Republican congressman breaks ranks and calls for Donald Trump's impeachment

David Millward
Justin Amash calls for Donald Trump's impeachment - Kalamazoo Gazette

 A Republican congressman has broken ranks with the party and called for Donald Trump's impeachment.

Justin Amash of Michigan, who is reportedly considering running against the President next year, said Mr Trump had engaged in conduct which met the threshold for impeachment.

Mr Amash also accused the US attorney general, William Barr, of wilfully misleading Congress over the contents of Robert Mueller's report into alleged Russian interference in the 2016 presidential election.

His attack was dismissed by Mr Trump who dismissed Mr Amash  as a "total lightweight."

Mr Amash also angered conservatives in his home state, with one Trump supporter threatening to challenge him in next year's congressional elections.

The Congressman's intervention, on Twitter, came as the Democrats remained divided on whether to push for Mr Trump's impeachment.

It is backed by left-wingers including presidential candidate Elizabeth Warren and opposed by moderates led by Nancy Pelosi, the Speaker of the House of Representatives.

Mr Amash, a libertarian and a long-standing critic of Mr Trump, is one of 14 GOP Congressmen who refused to support the use of emergency powers to push through funding for a Mexican border wall.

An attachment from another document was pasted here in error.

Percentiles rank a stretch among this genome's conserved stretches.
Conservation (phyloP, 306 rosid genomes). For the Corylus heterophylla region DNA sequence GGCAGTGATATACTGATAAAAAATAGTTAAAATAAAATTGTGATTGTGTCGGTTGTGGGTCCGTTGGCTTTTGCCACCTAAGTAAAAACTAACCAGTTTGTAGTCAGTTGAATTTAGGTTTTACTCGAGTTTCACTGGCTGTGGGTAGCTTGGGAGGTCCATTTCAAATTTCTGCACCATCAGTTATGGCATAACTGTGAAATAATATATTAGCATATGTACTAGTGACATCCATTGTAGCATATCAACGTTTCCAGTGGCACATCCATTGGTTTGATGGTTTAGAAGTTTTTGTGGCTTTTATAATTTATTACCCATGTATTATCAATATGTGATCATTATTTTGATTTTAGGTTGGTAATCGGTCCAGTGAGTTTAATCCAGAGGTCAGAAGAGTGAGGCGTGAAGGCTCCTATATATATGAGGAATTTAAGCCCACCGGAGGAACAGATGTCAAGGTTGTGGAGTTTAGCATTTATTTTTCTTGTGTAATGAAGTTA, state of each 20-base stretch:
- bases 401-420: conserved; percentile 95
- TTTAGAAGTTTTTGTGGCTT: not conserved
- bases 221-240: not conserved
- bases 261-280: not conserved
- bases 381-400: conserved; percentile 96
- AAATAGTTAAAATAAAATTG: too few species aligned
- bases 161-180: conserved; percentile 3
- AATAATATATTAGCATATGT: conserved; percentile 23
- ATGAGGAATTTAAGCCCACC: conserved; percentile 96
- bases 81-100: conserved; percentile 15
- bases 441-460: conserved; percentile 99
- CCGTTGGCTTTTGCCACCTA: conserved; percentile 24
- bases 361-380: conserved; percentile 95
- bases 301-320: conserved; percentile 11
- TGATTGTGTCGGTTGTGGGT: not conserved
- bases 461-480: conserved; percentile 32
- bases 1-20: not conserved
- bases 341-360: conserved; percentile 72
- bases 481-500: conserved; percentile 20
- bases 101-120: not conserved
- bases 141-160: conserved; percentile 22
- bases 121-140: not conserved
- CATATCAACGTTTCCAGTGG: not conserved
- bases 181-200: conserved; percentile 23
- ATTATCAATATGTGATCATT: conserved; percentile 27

The congressman attacked Mr Barr's summary of the Mueller report which Mr Trump claimed was "a complete and total exoneration."

Mr Amash tweeted: "Barr's misrepresentations are significant but often subtle, frequently taking the form of sleight-of-hand qualifications or logical fallacies, which he hopes people will not notice.

"Under our Constitution, the president 'shall be removed from Office on Impeachment for, and Conviction of, Treason, Bribery, or other high Crimes and Misdemeanours.' 

"While 'high Crimes and Misdemeanors' is not defined, the context implies conduct that violates the public trust.

"Contrary to Barr's portrayal, Mueller's report reveals that President Trump engaged in specific actions and a pattern of behaviour that meet the threshold for impeachment."

While impeachment should only be undertaken in extraordinary circumstances, he added, there was a danger that Congress would use it so rarely that it would not deter presidential misconduct.

Mr Amash rounded on other members of Congress for reaching conclusions on the report before they had even read it.

"Their minds were made up based on partisan affiliation—and it showed, with representatives and senators from both parties issuing definitive statements on the 448-page report's conclusions within just hours of its release."